“I am sure I don’t know Detective, perhaps it was another night? I did collect some dry cleaning from the late night place in Rossamund Street on the Thursday, maybe that’s what she saw. She does like a tipple or two in the evening our Maureen, it wouldn’t surprise me if she’d got her dates confused” He rolled his eyes and motioned with his hand to indicate having a drink. It was another childish action and Manning wondered at the man’s intellectual capacity, he didn’t seem stupid but then he didn’t seem the full ticket either.
Manning knew that he had no real cause to keep Stevens in custody but he felt sure that he was hiding something and wanted to interview him further. He leaned forward, thinking about how to frame his next question.
“Guv!” The door had flown open and Sergeant Greaves entered at a run. He stopped alongside his boss and whispered in his ear
“There’s been another one Guv, 5 year old girl, missing since last night” the words were spoken urgently and with the desperate energy of a man who’d delivered bad news such as this more than once.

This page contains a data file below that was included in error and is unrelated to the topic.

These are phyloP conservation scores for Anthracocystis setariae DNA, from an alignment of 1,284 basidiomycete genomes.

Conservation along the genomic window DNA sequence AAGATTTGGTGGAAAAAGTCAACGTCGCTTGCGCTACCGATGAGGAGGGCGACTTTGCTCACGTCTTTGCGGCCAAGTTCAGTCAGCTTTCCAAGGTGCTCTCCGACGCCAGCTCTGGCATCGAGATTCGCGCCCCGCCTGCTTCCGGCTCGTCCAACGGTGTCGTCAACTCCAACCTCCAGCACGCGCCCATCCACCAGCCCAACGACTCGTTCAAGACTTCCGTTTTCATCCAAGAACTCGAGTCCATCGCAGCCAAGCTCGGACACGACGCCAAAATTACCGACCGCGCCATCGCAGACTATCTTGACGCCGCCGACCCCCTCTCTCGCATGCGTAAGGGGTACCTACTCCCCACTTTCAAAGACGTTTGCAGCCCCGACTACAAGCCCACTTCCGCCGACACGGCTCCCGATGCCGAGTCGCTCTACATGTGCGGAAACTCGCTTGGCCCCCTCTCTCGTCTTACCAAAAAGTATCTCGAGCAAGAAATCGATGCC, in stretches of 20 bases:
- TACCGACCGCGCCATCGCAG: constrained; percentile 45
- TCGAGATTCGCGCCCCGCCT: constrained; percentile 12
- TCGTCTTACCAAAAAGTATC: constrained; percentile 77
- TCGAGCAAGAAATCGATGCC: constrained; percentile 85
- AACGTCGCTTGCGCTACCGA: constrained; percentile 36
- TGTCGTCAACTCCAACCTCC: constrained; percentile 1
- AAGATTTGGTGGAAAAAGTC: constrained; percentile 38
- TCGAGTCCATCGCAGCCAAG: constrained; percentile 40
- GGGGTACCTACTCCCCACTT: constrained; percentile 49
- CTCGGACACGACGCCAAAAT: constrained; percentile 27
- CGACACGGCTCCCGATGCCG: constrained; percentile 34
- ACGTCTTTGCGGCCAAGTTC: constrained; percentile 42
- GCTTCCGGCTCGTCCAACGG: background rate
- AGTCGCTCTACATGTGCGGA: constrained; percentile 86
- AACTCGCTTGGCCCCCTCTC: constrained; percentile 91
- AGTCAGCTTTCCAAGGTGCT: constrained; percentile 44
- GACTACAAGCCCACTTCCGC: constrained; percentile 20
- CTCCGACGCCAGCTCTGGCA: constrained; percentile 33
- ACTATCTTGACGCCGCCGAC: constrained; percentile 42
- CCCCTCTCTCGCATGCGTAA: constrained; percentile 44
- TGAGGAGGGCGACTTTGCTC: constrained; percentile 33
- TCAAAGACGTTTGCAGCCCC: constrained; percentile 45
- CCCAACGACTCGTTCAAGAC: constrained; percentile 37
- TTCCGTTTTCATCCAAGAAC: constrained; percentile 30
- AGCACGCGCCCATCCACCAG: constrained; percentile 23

Manning shot up, almost knocking over his chair in his haste
“Stevens, you can go but I might be wanting to speak to you again, do you understand?”
“Yes Detective, of course, it would be a pleasure” those flabby, fleshy lips curled into a smile
‘Urgh!’ Manning thought to himself as he followed his Sergeant out of the room and motioned for a WPC to escort Stevens out of the building.
“Thanks dearie” said Cole as he turned up his collar and walked in the direction of the nearest bus stop.
‘Mother will be pleased to see me back’ he thought ‘she’ll need some help down in the cellar now. It will be such a nuisance moving all those sweet little teddies’ that’s what Mother had always called them, ‘teddies’, she’d taught him so much over the years and he really did love her dearly. ‘I’ll have to do something about Maureen though’ he thought ‘such a nosy woman!’ He’d been so careful to be quiet that night but she’d obviously seen him coming back in.
He hadn’t really wanted to go out but Mother had made his favourite dinner and she’d been so insistent that he find her another little teddy, she’d always been such an avid collector and it was nice for them to have something to do together. He sighed. He felt sorry for his Mother in some ways, she’d never been quite the same since the accident with his little brother, poor Teddy, he missed him………
After a short absence, Fandango has hooked me with another of his one word prompts